Living in a Northern California rental, the threat of a wildfire is all too real, especially after the destruction left by the Carr Fire in Redding and the Camp Fire in Paradise. However, these tragic occurrences can re-instill the importance of having a fire emergency kit and an evacuation plan.
If you ever do have to evacuate you won’t know if you have a few hours or just a few minutes, so being prepared for both scenarios can be extremely beneficial. As the saying goes, "hope for the best but prepare for the worst."
Packing Your Kit
When it comes to what you pack, make sure that you can easily carry it, like a backpack or duffel bag. For heavier items like water and food, purchase a bag that has wheels so you can maneuver it with ease. If you live alone make sure that after packing your kit you can carry it on your own.
Pre-Packed Kit of Basic Essentials
In the event that you don’t have a lot of time to evacuate it's good to have a pre-packed bag with the basic essentials:
- Water – the general rule is that you have a three-day supply. This is both for drinking and sanitation. The amount of water depends on how many people you're planning for. Here’s the formula: [Number of People x Number of Days = Number of Gallons of Water Needed] If you have a pet make sure you factor in extra water for them as well.
- Food – the rule of thumb is to have enough non-perishable food for three days. If you have a pet make sure you pack some food for them as well.
- Extra Batteries
- Hand-Crank or Battery-Operated Radio
- First Aid Kit – you can either create your own kit by purchasing the items on this list or head on down to a local store such as Target or Walmart where they have a stock of kits that range from basic to heavy duty.
- Change of Clothes
Additional Items to Pack
Creating a list ahead of time of any other items you'd want to take with you will help you focus in the frenzy if you do have to evacuate.
- Prescription Medications
- Non-prescription Medications - you’ll more than likely have some already in your first aid kit but you could add some extra meds you know you use frequently.
- Important Documents – you can either place all the documents in a folder that's easy to access or scan them into your computer and place them on a flash drive.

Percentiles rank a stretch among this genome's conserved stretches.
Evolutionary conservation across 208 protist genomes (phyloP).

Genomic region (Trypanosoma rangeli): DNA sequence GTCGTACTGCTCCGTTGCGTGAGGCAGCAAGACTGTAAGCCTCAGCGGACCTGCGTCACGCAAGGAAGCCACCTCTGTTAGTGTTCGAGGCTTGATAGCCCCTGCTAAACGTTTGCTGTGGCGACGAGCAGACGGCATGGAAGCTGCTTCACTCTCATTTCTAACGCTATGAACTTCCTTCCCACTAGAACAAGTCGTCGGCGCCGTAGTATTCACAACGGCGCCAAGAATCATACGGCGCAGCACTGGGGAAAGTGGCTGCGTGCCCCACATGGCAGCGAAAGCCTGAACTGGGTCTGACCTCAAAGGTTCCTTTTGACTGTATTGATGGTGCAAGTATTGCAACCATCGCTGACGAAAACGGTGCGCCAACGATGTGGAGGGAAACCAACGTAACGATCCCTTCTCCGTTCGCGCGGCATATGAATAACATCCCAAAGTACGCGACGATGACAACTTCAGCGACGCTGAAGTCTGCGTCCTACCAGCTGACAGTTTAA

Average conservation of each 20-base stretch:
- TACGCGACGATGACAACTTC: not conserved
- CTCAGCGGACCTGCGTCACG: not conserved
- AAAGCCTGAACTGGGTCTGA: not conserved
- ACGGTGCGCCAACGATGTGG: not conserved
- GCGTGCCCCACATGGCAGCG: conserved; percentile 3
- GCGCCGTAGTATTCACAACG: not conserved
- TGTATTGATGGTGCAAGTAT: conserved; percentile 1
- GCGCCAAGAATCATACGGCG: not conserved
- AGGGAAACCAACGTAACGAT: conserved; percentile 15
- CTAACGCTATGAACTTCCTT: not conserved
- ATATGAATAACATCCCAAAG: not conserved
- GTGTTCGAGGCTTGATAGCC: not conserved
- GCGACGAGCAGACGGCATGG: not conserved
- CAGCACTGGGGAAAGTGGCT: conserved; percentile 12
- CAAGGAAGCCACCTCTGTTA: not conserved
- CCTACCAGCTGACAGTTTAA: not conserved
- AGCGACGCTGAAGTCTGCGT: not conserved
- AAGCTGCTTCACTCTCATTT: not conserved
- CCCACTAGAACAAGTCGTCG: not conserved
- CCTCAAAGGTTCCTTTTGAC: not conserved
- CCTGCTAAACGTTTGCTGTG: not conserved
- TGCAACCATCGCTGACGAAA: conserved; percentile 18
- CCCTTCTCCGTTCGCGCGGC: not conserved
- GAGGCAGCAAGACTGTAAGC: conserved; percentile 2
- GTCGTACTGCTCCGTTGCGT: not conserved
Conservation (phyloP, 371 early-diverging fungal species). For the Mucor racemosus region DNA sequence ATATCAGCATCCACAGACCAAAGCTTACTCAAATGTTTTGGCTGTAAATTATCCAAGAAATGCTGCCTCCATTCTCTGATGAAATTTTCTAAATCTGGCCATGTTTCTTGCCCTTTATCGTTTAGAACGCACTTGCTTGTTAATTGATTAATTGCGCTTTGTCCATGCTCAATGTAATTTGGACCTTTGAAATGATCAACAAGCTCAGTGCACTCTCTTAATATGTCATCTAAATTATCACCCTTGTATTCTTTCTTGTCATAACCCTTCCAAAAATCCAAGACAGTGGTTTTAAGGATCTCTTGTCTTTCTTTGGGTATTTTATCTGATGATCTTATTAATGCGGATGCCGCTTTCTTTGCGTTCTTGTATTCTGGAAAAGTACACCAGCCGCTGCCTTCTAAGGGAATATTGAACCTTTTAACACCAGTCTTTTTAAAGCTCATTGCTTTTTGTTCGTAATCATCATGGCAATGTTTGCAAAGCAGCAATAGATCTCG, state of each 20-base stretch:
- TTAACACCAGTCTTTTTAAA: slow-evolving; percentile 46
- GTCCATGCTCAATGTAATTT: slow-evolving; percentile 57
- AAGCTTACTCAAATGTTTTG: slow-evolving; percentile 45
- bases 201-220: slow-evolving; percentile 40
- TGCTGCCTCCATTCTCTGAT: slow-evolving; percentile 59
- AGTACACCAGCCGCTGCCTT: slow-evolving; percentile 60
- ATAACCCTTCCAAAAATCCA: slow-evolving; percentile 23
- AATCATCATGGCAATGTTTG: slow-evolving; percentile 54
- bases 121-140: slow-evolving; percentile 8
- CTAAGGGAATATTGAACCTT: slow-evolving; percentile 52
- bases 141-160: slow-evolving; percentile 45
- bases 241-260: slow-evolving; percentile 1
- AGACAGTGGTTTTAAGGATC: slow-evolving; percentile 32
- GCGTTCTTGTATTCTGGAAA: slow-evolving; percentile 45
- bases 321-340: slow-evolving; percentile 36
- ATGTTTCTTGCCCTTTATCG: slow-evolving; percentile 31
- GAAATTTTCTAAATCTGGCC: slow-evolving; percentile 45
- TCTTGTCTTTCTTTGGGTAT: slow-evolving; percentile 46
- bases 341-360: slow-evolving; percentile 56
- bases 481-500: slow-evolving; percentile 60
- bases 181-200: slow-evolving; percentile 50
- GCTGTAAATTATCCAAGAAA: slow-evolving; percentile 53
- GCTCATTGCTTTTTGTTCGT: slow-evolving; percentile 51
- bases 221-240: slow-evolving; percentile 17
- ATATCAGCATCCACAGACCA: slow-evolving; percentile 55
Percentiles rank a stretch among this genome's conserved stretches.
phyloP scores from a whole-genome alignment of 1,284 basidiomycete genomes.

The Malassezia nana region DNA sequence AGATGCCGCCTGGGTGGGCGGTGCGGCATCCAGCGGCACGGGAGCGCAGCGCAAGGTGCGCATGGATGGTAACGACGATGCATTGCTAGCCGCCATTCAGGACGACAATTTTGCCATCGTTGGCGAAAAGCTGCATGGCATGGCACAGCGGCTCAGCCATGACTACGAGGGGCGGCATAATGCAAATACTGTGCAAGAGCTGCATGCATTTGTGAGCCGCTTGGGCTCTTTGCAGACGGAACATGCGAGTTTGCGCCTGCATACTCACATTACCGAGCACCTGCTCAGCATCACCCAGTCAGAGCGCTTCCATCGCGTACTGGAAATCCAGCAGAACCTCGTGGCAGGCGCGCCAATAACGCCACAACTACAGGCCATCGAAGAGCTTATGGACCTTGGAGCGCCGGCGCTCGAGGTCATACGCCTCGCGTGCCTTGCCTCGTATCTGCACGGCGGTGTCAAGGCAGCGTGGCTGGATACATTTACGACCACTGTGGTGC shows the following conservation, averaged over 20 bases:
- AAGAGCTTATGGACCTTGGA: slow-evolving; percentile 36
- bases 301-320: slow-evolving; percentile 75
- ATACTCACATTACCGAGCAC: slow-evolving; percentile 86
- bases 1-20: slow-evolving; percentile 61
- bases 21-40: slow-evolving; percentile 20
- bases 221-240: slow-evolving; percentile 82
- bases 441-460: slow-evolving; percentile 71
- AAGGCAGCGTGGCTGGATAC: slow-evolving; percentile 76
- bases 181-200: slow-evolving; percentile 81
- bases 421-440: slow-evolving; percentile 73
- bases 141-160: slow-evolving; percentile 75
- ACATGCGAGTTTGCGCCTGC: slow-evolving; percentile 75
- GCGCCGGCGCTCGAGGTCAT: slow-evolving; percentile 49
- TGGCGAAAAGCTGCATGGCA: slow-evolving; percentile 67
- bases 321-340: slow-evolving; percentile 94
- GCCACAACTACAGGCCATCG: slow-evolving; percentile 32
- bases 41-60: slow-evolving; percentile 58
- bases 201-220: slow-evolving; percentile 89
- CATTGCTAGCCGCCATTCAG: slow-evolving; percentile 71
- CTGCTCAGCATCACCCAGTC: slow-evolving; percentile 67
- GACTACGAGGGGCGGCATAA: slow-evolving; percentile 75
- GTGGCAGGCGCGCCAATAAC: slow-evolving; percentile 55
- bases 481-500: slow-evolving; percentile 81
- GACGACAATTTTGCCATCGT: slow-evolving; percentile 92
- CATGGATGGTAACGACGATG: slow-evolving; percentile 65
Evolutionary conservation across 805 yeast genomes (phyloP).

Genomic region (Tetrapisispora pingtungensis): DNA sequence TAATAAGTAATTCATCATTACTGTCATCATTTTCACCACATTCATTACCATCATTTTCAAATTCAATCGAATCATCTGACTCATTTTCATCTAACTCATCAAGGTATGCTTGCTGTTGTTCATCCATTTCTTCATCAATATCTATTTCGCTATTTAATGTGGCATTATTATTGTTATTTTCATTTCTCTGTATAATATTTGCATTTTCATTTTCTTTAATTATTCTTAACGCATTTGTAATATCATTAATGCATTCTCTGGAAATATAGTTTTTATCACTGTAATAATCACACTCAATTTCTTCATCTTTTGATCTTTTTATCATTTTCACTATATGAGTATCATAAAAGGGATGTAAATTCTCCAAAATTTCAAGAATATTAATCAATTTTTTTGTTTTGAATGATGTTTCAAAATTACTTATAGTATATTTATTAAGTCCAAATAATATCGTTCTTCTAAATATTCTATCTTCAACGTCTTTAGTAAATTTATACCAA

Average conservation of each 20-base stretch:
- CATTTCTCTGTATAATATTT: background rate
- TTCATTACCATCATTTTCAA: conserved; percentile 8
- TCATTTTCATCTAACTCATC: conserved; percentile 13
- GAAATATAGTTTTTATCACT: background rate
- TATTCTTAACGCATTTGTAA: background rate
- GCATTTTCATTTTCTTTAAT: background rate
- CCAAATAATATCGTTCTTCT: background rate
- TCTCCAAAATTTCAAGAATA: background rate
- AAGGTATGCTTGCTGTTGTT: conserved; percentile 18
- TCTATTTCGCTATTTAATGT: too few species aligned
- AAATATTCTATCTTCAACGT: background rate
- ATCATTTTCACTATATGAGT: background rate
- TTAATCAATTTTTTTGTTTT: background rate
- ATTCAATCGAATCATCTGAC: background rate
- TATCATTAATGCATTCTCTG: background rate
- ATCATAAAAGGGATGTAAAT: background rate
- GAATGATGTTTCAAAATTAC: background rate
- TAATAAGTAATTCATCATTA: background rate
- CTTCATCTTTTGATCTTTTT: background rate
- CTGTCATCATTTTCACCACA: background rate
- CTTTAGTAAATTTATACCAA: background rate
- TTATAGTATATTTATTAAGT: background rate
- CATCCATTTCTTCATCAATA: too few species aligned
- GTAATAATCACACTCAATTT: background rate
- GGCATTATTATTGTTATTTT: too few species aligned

- Social Security Number(s)
- Driver's License
- Birth Certificate(s)
- Marriage License
- Medical Records
- Your Will
- Proof of Insurance
- Names, Addresses, Phone Numbers of Personal Contacts
- Extra Cash or Traveler's Checks
- Clothes for a Few Days – make sure you grab clothes that fit the current climate; if you pack warm clothes make sure you have at least one change of clothes for cold weather and visa versa.
- Personal Hygiene Items – feminine products, toothbrush/toothpaste, soap, shampoo/conditioner, etc.
- Warm Blanket or Sleeping Bag
- Pet Supplies – extra water and food
- Valuables that are easily carried – it would be beneficial to create a list ahead of time of the things you would want to grab in the event you couldn’t go back home, such as photo albums, jewelry or family heirlooms.
Maintaining Your Kit
Make sure you and everyone else in your home knows where the pre-packed bag(s) are at all times. Check the expiration dates on perishable items (like food or medications) yearly and replace them as needed.
Even if you don’t have any perishable items, it’s still a good practice to pull the bag out each year and go through it as things can change from year to year. Items that were important to you or clothes that fit last year may not be important or fit anymore, or you might catch that something is missing.
The more prepared you are, the less brain work you'll have to actually use if you get the call to evacuate. If you're in a high-stress situation like an evacuation, having a pre-packed bag ready to go, creating an evacuation plan, and writing out a list of the items you’d want to bring with you will save you the stress of trying to remember in the moment.
Map out the escape routes that are in your home and see if you can find at least two exit points in the event that one becomes inaccessible.
Create a meeting place on the chance that not everyone is home when the evacuation hits. Pick a place that is out of the evacuation area, whether it be a friend’s house or the parking lot of a store you frequent.
Have pre-packed bags that are ready to go with a moment's notice. Make sure that you place your "go bag" in a spot that's easy to get to, such as the closet, by the front door or in your car.
Create a list of last minute items that you either need to pack or do around your home in the event that you're given time to evacuate. This list can be placed in/on your pre-packed bag or another place that is easy to remember when you get the notice.
For more information on ways to prepare for wildfire season check out Cal Fire's Ready, Set, Go guides.
If you live in a Northern Californian rental, have you considered renter’s insurance? With fire season upon us, having it can be an extra piece of relief knowing you’re insured in case of a natural disaster. The best part of renter’s insurance is that it covers you for other scenarios besides a natural disaster.